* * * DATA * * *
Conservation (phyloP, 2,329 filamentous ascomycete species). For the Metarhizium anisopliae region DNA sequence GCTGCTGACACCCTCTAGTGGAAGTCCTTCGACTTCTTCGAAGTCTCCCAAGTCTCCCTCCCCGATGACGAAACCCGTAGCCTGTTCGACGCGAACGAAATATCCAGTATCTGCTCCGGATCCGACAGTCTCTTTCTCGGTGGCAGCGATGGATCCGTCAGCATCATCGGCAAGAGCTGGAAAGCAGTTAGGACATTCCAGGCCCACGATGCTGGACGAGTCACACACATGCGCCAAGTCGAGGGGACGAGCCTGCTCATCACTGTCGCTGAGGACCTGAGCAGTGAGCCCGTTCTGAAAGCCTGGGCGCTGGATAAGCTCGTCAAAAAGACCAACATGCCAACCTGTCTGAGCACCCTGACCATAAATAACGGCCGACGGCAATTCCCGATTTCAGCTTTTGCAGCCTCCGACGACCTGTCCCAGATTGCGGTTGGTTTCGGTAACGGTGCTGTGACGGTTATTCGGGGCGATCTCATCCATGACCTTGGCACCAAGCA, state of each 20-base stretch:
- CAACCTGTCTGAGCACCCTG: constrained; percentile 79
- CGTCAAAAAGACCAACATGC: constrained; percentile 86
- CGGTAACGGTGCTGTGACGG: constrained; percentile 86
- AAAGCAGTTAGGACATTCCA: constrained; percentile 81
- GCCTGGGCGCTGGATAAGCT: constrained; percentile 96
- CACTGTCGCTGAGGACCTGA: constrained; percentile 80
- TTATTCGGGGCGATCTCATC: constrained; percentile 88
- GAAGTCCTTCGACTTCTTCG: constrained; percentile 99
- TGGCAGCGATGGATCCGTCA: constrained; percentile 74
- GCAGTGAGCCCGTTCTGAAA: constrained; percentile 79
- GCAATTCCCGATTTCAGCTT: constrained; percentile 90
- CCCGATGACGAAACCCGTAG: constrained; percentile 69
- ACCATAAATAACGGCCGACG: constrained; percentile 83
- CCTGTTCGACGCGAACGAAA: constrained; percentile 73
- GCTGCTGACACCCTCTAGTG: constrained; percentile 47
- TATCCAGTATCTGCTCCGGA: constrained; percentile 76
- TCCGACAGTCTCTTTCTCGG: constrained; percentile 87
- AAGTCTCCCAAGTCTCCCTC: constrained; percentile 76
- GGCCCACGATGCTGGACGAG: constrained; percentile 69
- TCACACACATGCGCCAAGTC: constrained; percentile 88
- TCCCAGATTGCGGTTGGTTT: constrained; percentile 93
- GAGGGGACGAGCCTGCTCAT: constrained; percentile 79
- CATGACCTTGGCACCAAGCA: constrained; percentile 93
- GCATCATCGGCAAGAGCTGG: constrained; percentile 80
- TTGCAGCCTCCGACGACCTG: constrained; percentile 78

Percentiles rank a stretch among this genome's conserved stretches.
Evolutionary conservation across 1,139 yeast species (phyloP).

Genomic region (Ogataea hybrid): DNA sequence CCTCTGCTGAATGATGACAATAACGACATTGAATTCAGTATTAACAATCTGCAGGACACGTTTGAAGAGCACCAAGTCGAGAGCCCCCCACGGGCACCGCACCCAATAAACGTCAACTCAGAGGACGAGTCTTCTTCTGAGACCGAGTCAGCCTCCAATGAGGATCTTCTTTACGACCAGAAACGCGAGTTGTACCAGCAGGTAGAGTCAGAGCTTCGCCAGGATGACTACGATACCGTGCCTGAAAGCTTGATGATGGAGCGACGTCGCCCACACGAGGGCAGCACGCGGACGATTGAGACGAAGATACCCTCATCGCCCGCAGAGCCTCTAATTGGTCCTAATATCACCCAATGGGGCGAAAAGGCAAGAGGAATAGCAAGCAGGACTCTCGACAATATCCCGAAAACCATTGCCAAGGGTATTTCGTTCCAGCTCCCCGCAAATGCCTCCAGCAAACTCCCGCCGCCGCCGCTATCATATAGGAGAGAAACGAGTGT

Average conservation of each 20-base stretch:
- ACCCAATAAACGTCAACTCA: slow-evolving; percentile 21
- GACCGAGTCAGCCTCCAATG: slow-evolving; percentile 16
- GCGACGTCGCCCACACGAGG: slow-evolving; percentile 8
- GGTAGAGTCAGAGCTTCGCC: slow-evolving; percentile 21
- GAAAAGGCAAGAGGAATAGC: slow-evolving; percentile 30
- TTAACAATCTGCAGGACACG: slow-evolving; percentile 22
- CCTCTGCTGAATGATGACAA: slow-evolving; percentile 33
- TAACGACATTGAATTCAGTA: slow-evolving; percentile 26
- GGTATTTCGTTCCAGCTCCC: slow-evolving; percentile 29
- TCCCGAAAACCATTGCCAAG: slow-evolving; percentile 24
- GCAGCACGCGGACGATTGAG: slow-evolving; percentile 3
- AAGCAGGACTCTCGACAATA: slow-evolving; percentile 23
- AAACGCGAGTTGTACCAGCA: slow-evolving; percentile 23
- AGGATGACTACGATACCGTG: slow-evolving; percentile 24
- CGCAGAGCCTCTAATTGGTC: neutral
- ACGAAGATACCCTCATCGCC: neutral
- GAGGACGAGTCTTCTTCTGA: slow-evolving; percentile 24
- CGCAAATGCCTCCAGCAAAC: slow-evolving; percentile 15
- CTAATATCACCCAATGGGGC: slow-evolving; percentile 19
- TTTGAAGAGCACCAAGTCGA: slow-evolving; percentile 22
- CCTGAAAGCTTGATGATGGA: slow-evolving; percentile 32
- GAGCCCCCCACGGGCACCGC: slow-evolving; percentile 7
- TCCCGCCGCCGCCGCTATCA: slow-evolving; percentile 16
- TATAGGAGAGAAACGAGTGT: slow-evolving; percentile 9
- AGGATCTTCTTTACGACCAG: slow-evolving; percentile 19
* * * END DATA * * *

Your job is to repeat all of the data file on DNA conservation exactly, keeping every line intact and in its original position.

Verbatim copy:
Conservation (phyloP, 2,329 filamentous ascomycete species). For the Metarhizium anisopliae region DNA sequence GCTGCTGACACCCTCTAGTGGAAGTCCTTCGACTTCTTCGAAGTCTCCCAAGTCTCCCTCCCCGATGACGAAACCCGTAGCCTGTTCGACGCGAACGAAATATCCAGTATCTGCTCCGGATCCGACAGTCTCTTTCTCGGTGGCAGCGATGGATCCGTCAGCATCATCGGCAAGAGCTGGAAAGCAGTTAGGACATTCCAGGCCCACGATGCTGGACGAGTCACACACATGCGCCAAGTCGAGGGGACGAGCCTGCTCATCACTGTCGCTGAGGACCTGAGCAGTGAGCCCGTTCTGAAAGCCTGGGCGCTGGATAAGCTCGTCAAAAAGACCAACATGCCAACCTGTCTGAGCACCCTGACCATAAATAACGGCCGACGGCAATTCCCGATTTCAGCTTTTGCAGCCTCCGACGACCTGTCCCAGATTGCGGTTGGTTTCGGTAACGGTGCTGTGACGGTTATTCGGGGCGATCTCATCCATGACCTTGGCACCAAGCA, state of each 20-base stretch:
- CAACCTGTCTGAGCACCCTG: constrained; percentile 79
- CGTCAAAAAGACCAACATGC: constrained; percentile 86
- CGGTAACGGTGCTGTGACGG: constrained; percentile 86
- AAAGCAGTTAGGACATTCCA: constrained; percentile 81
- GCCTGGGCGCTGGATAAGCT: constrained; percentile 96
- CACTGTCGCTGAGGACCTGA: constrained; percentile 80
- TTATTCGGGGCGATCTCATC: constrained; percentile 88
- GAAGTCCTTCGACTTCTTCG: constrained; percentile 99
- TGGCAGCGATGGATCCGTCA: constrained; percentile 74
- GCAGTGAGCCCGTTCTGAAA: constrained; percentile 79
- GCAATTCCCGATTTCAGCTT: constrained; percentile 90
- CCCGATGACGAAACCCGTAG: constrained; percentile 69
- ACCATAAATAACGGCCGACG: constrained; percentile 83
- CCTGTTCGACGCGAACGAAA: constrained; percentile 73
- GCTGCTGACACCCTCTAGTG: constrained; percentile 47
- TATCCAGTATCTGCTCCGGA: constrained; percentile 76
- TCCGACAGTCTCTTTCTCGG: constrained; percentile 87
- AAGTCTCCCAAGTCTCCCTC: constrained; percentile 76
- GGCCCACGATGCTGGACGAG: constrained; percentile 69
- TCACACACATGCGCCAAGTC: constrained; percentile 88
- TCCCAGATTGCGGTTGGTTT: constrained; percentile 93
- GAGGGGACGAGCCTGCTCAT: constrained; percentile 79
- CATGACCTTGGCACCAAGCA: constrained; percentile 93
- GCATCATCGGCAAGAGCTGG: constrained; percentile 80
- TTGCAGCCTCCGACGACCTG: constrained; percentile 78

Percentiles rank a stretch among this genome's conserved stretches.
Evolutionary conservation across 1,139 yeast species (phyloP).

Genomic region (Ogataea hybrid): DNA sequence CCTCTGCTGAATGATGACAATAACGACATTGAATTCAGTATTAACAATCTGCAGGACACGTTTGAAGAGCACCAAGTCGAGAGCCCCCCACGGGCACCGCACCCAATAAACGTCAACTCAGAGGACGAGTCTTCTTCTGAGACCGAGTCAGCCTCCAATGAGGATCTTCTTTACGACCAGAAACGCGAGTTGTACCAGCAGGTAGAGTCAGAGCTTCGCCAGGATGACTACGATACCGTGCCTGAAAGCTTGATGATGGAGCGACGTCGCCCACACGAGGGCAGCACGCGGACGATTGAGACGAAGATACCCTCATCGCCCGCAGAGCCTCTAATTGGTCCTAATATCACCCAATGGGGCGAAAAGGCAAGAGGAATAGCAAGCAGGACTCTCGACAATATCCCGAAAACCATTGCCAAGGGTATTTCGTTCCAGCTCCCCGCAAATGCCTCCAGCAAACTCCCGCCGCCGCCGCTATCATATAGGAGAGAAACGAGTGT

Average conservation of each 20-base stretch:
- ACCCAATAAACGTCAACTCA: slow-evolving; percentile 21
- GACCGAGTCAGCCTCCAATG: slow-evolving; percentile 16
- GCGACGTCGCCCACACGAGG: slow-evolving; percentile 8
- GGTAGAGTCAGAGCTTCGCC: slow-evolving; percentile 21
- GAAAAGGCAAGAGGAATAGC: slow-evolving; percentile 30
- TTAACAATCTGCAGGACACG: slow-evolving; percentile 22
- CCTCTGCTGAATGATGACAA: slow-evolving; percentile 33
- TAACGACATTGAATTCAGTA: slow-evolving; percentile 26
- GGTATTTCGTTCCAGCTCCC: slow-evolving; percentile 29
- TCCCGAAAACCATTGCCAAG: slow-evolving; percentile 24
- GCAGCACGCGGACGATTGAG: slow-evolving; percentile 3
- AAGCAGGACTCTCGACAATA: slow-evolving; percentile 23
- AAACGCGAGTTGTACCAGCA: slow-evolving; percentile 23
- AGGATGACTACGATACCGTG: slow-evolving; percentile 24
- CGCAGAGCCTCTAATTGGTC: neutral
- ACGAAGATACCCTCATCGCC: neutral
- GAGGACGAGTCTTCTTCTGA: slow-evolving; percentile 24
- CGCAAATGCCTCCAGCAAAC: slow-evolving; percentile 15
- CTAATATCACCCAATGGGGC: slow-evolving; percentile 19
- TTTGAAGAGCACCAAGTCGA: slow-evolving; percentile 22
- CCTGAAAGCTTGATGATGGA: slow-evolving; percentile 32
- GAGCCCCCCACGGGCACCGC: slow-evolving; percentile 7
- TCCCGCCGCCGCCGCTATCA: slow-evolving; percentile 16
- TATAGGAGAGAAACGAGTGT: slow-evolving; percentile 9
- AGGATCTTCTTTACGACCAG: slow-evolving; percentile 19